The LM732xx devices are rail-to-rail input and output amplifiers with wide operating voltages and high-output currents. The LM732xx family is efficient, achieving 18-V/µs slew rate and 20-MHz unity gain bandwidth while requiring only 1 mA of supply current per op amp. The LM732xx device performance is fully specified for operation at 2.7 V, ±5 V and ±15 V.
The LM732xx devices are designed to drive unlimited capacitive loads without oscillations. All LM7321x and LM7322x parts are tested at −40°C, 125°C, and 25°C, with modern automatic test equipment. High performance from −40°C to 125°C, detailed specifications, and extensive testing makes them suitable for industrial, automotive, and communications applications.
Greater than rail-to-rail input common-mode voltage range with 50 dB of common-mode rejection across this wide voltage range, allows both high-side and low-side sensing. Most device parameters are insensitive to power supply voltage, and this makes the parts easier to use where supply voltage may vary, such as automotive electrical systems and battery-powered equipment. These amplifiers have true rail-to-rail output and can supply a respectable amount of current (15 mA) with minimal head room from either rail (300 mV) at low distortion (0.05% THD+Noise).
The LM732xx output stage is designed for maximum output current capability. Even though momentary output shorts to ground and either supply can be tolerated at all operating voltages, longer lasting short conditions can cause the junction temperature to rise beyond the absolute maximum rating of the device, especially at higher supply voltage conditions. Below supply voltage of 6 V, the output short circuit condition can be tolerated indefinitely.
With the op amp tied to a load, the device power dissipation consists of the quiescent power due to the supply current flow into the device, in addition to power dissipation due to the load current. The load portion of the power itself could include an average value (due to a DC load current) and an AC component. DC load current would flow if there is an output voltage offset, or the output AC average current is non-zero, or if the op amp operates in a single supply application where the output is maintained somewhere in the range of linear operation.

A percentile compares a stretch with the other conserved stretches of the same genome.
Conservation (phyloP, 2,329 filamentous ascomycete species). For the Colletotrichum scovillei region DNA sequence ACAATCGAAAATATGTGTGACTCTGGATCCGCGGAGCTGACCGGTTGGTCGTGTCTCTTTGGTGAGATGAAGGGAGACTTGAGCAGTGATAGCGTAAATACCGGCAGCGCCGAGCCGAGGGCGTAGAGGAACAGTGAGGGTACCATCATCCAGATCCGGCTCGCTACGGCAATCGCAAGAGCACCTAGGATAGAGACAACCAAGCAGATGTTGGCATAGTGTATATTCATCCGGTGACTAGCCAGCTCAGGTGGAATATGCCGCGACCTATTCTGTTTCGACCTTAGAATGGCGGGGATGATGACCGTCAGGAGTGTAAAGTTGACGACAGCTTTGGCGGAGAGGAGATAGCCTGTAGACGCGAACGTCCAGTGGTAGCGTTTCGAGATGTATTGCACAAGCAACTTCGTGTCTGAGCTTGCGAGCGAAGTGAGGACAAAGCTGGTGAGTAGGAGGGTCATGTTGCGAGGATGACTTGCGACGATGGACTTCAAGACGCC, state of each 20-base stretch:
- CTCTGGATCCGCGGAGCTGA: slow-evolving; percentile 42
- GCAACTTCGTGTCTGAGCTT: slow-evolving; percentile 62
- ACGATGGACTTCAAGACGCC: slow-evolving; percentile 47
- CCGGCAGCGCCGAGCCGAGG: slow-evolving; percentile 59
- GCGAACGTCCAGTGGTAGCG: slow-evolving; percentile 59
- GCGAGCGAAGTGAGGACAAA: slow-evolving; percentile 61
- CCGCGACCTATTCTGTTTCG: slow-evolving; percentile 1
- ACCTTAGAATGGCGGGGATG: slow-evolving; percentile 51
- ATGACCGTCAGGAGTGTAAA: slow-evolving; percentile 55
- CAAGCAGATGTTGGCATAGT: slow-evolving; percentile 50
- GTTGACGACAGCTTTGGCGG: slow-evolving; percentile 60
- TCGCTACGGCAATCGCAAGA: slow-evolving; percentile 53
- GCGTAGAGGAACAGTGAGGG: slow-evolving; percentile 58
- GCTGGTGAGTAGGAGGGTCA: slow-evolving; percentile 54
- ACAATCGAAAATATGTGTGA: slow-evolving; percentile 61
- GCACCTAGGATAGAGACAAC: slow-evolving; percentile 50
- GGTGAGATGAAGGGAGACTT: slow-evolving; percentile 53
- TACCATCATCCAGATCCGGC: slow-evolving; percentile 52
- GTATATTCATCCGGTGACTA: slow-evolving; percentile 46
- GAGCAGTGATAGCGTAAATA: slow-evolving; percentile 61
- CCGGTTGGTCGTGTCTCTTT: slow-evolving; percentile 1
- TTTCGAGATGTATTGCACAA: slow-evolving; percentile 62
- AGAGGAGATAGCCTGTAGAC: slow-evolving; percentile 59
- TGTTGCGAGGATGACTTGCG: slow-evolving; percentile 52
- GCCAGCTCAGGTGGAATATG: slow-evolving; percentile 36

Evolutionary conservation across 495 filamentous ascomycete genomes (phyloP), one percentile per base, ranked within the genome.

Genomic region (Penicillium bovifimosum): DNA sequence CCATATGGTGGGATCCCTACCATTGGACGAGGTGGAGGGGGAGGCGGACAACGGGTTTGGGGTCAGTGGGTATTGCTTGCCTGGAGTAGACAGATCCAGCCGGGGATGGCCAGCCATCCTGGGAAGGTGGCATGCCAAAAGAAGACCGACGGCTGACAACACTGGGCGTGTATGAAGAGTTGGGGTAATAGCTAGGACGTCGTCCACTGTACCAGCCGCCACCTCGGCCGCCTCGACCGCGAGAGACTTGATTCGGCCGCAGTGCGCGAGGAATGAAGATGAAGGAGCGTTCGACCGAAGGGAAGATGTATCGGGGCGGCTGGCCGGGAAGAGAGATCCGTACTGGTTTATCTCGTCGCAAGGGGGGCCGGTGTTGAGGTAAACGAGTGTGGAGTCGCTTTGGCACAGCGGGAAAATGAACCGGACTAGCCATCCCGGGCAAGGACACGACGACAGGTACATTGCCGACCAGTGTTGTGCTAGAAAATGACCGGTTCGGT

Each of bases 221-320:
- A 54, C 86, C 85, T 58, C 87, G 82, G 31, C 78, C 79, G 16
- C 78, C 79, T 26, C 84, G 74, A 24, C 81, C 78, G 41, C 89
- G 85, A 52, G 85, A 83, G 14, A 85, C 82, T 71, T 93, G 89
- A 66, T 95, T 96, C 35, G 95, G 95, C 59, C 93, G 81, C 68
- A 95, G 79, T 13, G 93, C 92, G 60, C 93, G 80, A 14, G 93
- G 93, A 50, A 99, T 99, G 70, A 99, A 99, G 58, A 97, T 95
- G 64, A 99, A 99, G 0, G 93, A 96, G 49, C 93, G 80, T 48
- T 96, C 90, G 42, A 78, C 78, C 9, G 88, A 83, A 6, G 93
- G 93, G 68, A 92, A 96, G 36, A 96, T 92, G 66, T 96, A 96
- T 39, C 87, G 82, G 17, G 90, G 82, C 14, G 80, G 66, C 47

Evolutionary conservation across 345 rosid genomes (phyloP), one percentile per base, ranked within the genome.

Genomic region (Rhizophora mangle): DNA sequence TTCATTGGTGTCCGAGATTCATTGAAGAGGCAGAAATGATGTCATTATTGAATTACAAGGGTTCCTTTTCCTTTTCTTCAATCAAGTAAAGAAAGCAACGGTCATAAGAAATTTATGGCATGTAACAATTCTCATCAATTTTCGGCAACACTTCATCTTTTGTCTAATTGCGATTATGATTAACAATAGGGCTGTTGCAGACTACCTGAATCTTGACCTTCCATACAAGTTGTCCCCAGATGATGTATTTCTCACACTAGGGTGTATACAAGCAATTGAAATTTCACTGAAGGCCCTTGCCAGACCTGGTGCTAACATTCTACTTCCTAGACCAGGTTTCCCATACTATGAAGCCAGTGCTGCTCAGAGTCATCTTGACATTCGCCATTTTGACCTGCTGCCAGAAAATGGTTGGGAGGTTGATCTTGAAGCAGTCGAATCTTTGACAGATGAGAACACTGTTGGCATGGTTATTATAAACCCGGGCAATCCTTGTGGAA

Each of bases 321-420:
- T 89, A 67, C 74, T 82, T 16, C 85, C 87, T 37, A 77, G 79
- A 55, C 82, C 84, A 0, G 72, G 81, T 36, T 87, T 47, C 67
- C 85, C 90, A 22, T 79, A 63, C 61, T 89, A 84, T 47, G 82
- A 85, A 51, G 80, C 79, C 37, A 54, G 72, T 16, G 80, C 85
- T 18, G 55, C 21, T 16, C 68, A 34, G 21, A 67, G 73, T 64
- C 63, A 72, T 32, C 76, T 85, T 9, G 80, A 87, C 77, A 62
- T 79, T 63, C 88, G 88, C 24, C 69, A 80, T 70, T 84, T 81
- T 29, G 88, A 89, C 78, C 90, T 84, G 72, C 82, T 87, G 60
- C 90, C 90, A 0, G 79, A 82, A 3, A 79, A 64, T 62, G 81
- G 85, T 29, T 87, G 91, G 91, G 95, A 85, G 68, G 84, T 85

The Op Amp Quiescent Power Dissipation is calculated as:
The DC Load Power is calculated as:
The AC Load Power is calculated as PAC = See Table 1.
Table 1 shows the maximum AC component of the load power dissipated by the op amp for standard Sinusoidal, Triangular, and Square Waveforms:
|50.7 × 10−3||46.9 × 10−3||62.5 × 10−3|
The table entries are normalized to VS2/RL. To figure out the AC load current component of power dissipation, simply multiply the table entry corresponding to the output waveform by the factor VS2/RL. For example, with ±12-V supplies, a 600-Ω load, and triangular waveform power dissipation in the output stage is calculated as:
The maximum power dissipation allowed at a certain temperature is a function of maximum die junction temperature (TJ(MAX)) allowed, ambient temperature TA, and package thermal resistance from junction to ambient, θJA.
For the LM732xx, the maximum junction temperature allowed is 150°C at which no power dissipation is allowed. The power capability at 25°C is given by the following calculations:
For VSSOP package:
For SOIC package:
Similarly, the power capability at 125°C is given by:
For VSSOP package:
For SOIC package:
Figure 58 shows the power capability vs. temperature for VSSOP and SOIC packages. The area under the maximum thermal capability line is the operating area for the device. When the device works in the operating area where PTOTAL is less than PD(MAX), the device junction temperature will remain below 150°C. If the intersection of ambient temperature and package power is above the maximum thermal capability line, the junction temperature will exceed 150°C and this should be strictly prohibited.